In Bill Simmons’s (Editor in Chief of Grantland) astonishingly detailed explanation of the events that occurred as the story was researched, he admits that the author of the piece made a grave mistake in outing Dr. V to one of her investors while she was still alive. He explains that the author may not have “understood the moral consequences of that decision.” But it is clear to the founder of Grantland, and to all who see this tale through the vantage point of hindsight, that he should have.

The author told Dr. V and Gerri Jordan, Vanderbilt’s girlfriend and President of Yar Golf, that he planned to publish his findings about her credentials and her previous identity in his article. It was soon after that conversation, around the 18th of October, that Dr. Essay Anne Vanderbilt died alone. She killed herself shortly after learning that details of her former life were going to be exposed by a journalist who regarded the fact that she was born male a point of fascination.

It is interesting to note that the piece wasn’t published on Grantland until just last week, and the author displayed minimal regret about the role he may have played in the tragedy. He presented the piece as a bizarre tale of what a journalist can stumble upon in their investigations. Look what journalistic investigators are capable of falling into! In no way are we saying that the author is responsible for Vanderbilt’s suicide. That ignores the complexity of the issues at hand here. But, it is important to look at his role in it, and decide where he may have gone too far, so as to avoid walking that path.

The idea behind the story was simple, “Could there really be a magical putter? And what was up with the mysterious lady who invented it?” What Grantland thought they had on their hands was, as Bill Simmons puts it, “a quirky feature about a quirky piece of sports equipment.” What was intended to be an exploration of “scientifically superior” golfing equipment eventually became an investigation of Essay Anne Vanderbilt and her transgender identity. The story turned on a dime, and became about something it shouldn’t have.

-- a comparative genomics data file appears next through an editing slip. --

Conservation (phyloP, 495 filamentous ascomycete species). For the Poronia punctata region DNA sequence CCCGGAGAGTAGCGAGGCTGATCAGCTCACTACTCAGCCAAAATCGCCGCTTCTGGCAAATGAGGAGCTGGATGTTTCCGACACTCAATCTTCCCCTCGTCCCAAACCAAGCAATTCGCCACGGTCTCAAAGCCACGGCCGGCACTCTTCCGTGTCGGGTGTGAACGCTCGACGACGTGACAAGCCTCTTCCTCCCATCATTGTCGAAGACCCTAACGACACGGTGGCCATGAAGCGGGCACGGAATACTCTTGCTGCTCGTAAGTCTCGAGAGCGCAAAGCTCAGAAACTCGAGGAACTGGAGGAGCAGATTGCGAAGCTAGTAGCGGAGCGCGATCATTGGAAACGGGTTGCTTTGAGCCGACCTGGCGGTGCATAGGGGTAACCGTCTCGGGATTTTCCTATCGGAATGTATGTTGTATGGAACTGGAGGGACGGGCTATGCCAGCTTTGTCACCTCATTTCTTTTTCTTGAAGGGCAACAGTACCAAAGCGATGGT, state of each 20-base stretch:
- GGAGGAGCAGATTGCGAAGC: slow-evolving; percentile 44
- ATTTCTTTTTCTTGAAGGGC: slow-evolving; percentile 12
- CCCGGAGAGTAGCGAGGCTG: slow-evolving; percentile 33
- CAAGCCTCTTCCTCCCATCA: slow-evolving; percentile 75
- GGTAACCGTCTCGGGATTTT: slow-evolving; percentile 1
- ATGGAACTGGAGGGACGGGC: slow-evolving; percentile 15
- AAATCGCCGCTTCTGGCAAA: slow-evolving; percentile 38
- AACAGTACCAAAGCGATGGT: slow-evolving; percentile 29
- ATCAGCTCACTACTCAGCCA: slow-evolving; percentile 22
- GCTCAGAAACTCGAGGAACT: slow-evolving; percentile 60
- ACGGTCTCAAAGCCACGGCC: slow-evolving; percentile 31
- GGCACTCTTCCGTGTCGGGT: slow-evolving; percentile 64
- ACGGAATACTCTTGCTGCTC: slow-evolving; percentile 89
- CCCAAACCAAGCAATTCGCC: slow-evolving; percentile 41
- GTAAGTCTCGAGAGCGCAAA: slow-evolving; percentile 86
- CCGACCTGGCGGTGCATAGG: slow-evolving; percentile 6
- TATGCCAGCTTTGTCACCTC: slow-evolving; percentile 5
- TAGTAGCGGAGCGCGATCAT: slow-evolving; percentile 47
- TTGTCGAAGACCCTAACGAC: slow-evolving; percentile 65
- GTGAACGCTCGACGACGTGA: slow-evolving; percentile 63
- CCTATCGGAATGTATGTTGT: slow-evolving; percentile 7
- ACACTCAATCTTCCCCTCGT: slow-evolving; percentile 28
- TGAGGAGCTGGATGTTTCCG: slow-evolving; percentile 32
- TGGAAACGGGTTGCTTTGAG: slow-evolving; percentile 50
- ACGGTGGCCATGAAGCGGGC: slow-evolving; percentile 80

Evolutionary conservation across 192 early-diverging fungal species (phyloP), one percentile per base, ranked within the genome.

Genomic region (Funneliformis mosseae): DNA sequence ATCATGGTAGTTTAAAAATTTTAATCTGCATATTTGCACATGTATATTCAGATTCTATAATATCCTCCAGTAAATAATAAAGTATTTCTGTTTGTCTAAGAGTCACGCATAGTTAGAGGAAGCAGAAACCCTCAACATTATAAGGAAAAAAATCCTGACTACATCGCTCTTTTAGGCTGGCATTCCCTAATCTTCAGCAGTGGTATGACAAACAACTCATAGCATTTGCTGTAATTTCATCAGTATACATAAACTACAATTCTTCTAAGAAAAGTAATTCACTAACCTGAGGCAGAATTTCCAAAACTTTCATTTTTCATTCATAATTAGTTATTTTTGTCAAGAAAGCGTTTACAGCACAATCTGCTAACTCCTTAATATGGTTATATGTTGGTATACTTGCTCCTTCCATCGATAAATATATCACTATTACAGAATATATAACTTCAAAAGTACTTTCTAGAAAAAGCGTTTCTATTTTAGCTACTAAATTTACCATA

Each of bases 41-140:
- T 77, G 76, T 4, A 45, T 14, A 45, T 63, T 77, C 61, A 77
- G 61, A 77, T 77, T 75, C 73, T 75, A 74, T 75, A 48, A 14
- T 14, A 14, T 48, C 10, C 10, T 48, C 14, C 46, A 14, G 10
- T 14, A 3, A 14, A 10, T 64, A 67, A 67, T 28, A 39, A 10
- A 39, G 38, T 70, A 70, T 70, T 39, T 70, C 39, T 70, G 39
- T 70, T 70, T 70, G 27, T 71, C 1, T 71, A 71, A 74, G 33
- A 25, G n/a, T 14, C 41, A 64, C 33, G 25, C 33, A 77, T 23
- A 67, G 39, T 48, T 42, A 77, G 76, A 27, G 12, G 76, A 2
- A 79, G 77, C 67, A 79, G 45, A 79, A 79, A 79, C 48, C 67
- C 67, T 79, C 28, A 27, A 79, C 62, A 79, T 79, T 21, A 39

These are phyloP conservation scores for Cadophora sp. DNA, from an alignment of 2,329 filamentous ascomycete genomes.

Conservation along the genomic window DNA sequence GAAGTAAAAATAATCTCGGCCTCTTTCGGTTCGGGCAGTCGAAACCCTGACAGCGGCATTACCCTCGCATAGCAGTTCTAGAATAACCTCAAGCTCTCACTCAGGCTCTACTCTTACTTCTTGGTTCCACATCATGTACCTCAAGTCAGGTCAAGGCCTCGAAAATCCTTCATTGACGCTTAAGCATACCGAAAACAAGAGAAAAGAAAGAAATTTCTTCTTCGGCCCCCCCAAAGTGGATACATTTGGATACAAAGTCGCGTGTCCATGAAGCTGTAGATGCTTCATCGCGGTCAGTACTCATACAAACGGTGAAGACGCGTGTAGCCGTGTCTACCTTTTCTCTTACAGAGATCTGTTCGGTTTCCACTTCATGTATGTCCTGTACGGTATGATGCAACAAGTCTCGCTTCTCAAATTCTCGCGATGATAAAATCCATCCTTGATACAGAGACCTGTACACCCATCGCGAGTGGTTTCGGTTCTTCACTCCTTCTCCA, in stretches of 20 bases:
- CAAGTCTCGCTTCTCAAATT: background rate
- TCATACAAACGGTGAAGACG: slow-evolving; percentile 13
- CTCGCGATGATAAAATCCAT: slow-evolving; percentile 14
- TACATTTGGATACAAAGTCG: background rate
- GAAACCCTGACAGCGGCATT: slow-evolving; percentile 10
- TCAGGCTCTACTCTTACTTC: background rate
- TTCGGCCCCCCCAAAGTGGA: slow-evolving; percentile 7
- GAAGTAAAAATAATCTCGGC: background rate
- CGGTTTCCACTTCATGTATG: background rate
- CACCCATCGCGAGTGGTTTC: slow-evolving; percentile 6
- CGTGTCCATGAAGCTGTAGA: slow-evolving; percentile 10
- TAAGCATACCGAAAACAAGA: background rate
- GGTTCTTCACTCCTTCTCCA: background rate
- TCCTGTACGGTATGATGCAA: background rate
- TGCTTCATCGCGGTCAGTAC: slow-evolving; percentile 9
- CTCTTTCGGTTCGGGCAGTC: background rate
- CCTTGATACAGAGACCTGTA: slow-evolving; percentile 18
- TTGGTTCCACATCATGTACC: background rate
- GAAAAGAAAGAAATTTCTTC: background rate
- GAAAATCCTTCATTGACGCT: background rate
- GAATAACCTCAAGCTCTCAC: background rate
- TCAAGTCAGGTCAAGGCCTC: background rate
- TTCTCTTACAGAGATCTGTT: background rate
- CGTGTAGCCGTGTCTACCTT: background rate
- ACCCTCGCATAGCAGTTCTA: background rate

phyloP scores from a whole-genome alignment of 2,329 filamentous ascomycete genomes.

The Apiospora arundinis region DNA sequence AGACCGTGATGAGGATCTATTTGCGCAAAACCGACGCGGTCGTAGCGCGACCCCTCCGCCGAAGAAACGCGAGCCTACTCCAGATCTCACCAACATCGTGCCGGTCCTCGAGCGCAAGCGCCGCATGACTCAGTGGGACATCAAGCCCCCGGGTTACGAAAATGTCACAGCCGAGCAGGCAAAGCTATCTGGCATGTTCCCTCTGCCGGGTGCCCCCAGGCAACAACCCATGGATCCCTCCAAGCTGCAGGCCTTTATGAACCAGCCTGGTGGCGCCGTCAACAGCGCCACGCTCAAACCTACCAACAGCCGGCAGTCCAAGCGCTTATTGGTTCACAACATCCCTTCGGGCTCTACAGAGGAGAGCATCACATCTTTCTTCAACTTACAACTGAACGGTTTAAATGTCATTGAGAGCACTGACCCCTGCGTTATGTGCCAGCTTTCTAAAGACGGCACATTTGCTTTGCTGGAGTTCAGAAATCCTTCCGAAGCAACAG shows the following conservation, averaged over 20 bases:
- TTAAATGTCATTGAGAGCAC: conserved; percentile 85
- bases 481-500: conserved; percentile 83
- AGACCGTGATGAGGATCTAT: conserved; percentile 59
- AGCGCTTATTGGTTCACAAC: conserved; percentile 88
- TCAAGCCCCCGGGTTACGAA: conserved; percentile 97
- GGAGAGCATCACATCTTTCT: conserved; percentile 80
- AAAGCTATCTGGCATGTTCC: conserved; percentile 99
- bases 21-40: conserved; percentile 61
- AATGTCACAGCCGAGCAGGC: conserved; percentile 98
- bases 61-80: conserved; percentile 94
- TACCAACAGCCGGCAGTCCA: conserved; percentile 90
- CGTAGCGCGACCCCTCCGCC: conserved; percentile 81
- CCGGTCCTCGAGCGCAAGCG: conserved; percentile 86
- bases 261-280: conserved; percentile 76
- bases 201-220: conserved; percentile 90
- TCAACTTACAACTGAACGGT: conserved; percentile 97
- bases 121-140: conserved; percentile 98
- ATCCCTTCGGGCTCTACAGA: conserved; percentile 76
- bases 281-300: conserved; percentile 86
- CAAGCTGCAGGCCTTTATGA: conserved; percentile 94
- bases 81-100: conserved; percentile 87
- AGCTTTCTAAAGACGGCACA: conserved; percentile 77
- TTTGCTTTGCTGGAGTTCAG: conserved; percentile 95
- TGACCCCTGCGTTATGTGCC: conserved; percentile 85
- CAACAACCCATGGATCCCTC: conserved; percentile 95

Bill Simmons, while aptly discussing where they went wrong with the piece, mentions something I would like to delve into some. He states,3 “there’s a chance that (the author’s) reporting, even if it wasn’t threatening or malicious in any way, invariably affected Dr. V in ways that he never anticipated or understood.”

I guess where this leads us to is a question about aptitude. Journalists can be responsible to the point wherein their knowledge base and capabilities lie, but outside of this they are simply guessing, and that will never be good enough with so much on the line. The point being made here is that ignorance is not an excuse, and it never can be. And the only way to assure you are able to speak on a topic is research. And then research some more. And then again. This is something Bill Simmons admirably admits to falling short on. He regrets not running his piece by a member of the transgender community, and learning more about the community as a whole. There is an incredibly valuable lesson here. “We weren’t sophisticated enough,” Bill Simmons explains. “We will be better next time.”

There will always be a clear distinction between whistleblowing and outing, one so obvious it is almost not worth dissecting. It is clear to many now that this piece should never been published, as there is no admirable news interest worthy of infringement upon Vanderbilt’s right to privacy. And this is the crux of the matter. What did the author have to gain? What can society learn here?